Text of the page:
Life is full of bugs.
No matter how carefully planned, no matter how much time went into design, any project is going to have unforseen issues when the rubber hits the road in the implementation stage. And that's okay. Perhaps the best measure of resiliency for any organization is not how well they handle things when everything is functioning as planned, but rather, how they handle the speed bumps when they come along.
A critical tool for any project management workflow, especially in the software development world, is an issue tracker. The basics are simple; allowing bugs to be opened, tracked, and resolved in a collaborative manner, while making it easy to follow the progress. Beyond the basic functionality, there are a lot of options focused on meeting specific needs, features, and use cases, including software development and beyond. You may be familiar with hosted versions of these tools, like JIRA, GitHub Issues or Launchpad, some of which themselves have connections to the open source community.
So let's take a look at four excellent choices for managing bugs and issues, all open source and all easy to download and host yourself. To be clear, there's no way we could possibly list every issue tracking tool here; instead, these are four of our favorites, based on feature richness and the size of the community behind the project. There are others, to be sure, and if you've got a good case for your favorite not listed here, be sure to let us know which is your favorite tool and what makes it stand out to you, in the comments below.
Redmine is a popular issue tracking tool built on Ruby on Rails and dating back to 2006. Similar in many regards to Trac, another one of our favorites, Redmine is capable of managing multiple projects and integrates with a number of version control systems. In addition to basic issue tracking, Redmine also offers forums, wikis, time tracking tools, and the ability to generate Gantt charts and calendars to track progress.
Redmine is fairly flexible in its setup, supporting numerous database backends and dozens of languages, and is customizable as well, featuring the ability to add custom fields to issues, users, projects and more. It can be further customized with a number of community-created plugins and themes.
An online demo is available if you’d like to try it out. Redmine is licensed as open source under the GPL version 2; the source code can be found in the project’s subversion repository or mirrored on GitHub.
Bugzilla is another popular development tool with issue tracking capabilities. As you might have guessed from the name, Bugzilla was originally created by the Mozilla Foundation to track bugs in the development of the then-called Netscape Communicator suite. Ported to Perl from its original Tcl routes for greater accessibility, Bugzilla is one of the older and more widely adopted issue tracking systems, as it is used by a number of well-known open source projects like GNOME, KDE, and the Linux kernel itself.
Sporting a number of advanced tools, from notifications to duplicate bug detection to shared searches, Bugzilla is certainly a more feature-rich option. Bugzilla has an advanced search system along with a comprehensive reporting tool, capable of generating charts and automated scheduled reports. Like Redmine, Bugzilla is extensible and customizable, both in the fields themselves as well as featuring the ability to create custom workflows for bugs. It also works with many database backends, and many different languages are supported out of the box.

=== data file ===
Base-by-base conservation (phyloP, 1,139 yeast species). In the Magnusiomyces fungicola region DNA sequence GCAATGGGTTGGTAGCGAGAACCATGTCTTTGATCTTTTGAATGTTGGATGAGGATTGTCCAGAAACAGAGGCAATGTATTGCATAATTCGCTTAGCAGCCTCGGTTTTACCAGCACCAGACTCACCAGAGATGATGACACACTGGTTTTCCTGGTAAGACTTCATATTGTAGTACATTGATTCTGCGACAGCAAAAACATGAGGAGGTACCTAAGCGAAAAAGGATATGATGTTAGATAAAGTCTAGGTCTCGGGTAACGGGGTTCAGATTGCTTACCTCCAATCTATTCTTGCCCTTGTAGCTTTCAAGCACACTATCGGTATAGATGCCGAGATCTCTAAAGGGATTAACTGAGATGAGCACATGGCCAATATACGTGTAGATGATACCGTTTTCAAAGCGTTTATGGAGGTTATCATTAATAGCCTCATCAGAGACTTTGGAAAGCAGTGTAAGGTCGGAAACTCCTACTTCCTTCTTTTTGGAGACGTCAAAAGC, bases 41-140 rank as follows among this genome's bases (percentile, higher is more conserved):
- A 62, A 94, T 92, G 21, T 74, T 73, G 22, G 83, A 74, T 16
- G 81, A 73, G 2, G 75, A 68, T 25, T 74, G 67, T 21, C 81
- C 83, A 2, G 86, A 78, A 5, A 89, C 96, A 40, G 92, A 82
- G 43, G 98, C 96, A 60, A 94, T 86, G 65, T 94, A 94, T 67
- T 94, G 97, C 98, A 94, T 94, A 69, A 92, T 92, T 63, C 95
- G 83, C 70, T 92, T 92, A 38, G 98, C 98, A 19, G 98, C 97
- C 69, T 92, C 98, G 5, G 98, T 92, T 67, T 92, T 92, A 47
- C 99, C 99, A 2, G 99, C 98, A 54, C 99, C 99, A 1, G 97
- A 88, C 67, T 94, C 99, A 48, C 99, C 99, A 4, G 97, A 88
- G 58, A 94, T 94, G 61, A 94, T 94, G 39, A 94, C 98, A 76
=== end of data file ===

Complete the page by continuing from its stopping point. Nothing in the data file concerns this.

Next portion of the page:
Bugzilla is licensed under the Mozilla Public License, and you can read their future roadmap and try out a demo server on the official website.
Trac describes itself as taking a minimalistic approach to web-based software project management, but don’t confusing minimalism with a lack of features.
Written in Python, Trac tightly integrates its bug tracking capabilities with its wiki system and a revision control system of your choosing. It features project management capabilities like generating milestones and roadmaps, a customizable reporting system, timelines, support for multiple repositories, built-in spam filtering, and is available in many common languages. Like the other bug trackers we have looked at, has a number of plugins available for it extending its base feature set even further.
Trac is made available as open source under a modified BSD license, though older versions were released under the GPL. You can view Trac’s source in a self-hosted repository or check out their roadmap for future plans.
Mantis is the final tool we’ll look at in this collection, a PHP-based bug tracker with a sixteen year history. Another bug tracker with support for many different revision control systems and an event-driven notification system, Mantis has a similar feature set to other tools here. While it does not itself contain a wiki, it integrates with many popular wiki platforms and is localized into many languages.
Mantis is licensed as open source under the GPL version 2; you can browse its source code on GitHub or check out the self-hosted roadmap for future plans. For a demo, you can check out their own internal bug tracker.
As we note, these four are not the only options. Looking to explore some others? Apache Bloodhound, Fossil, The Bug Genie, and many alternatives all have dedicated followings, each with different strengths and weaknesses. In addtion, some of the tools in our project management roundup have issue tracking capabilities. So, which is your preferred tool for tracking and squashing bugs?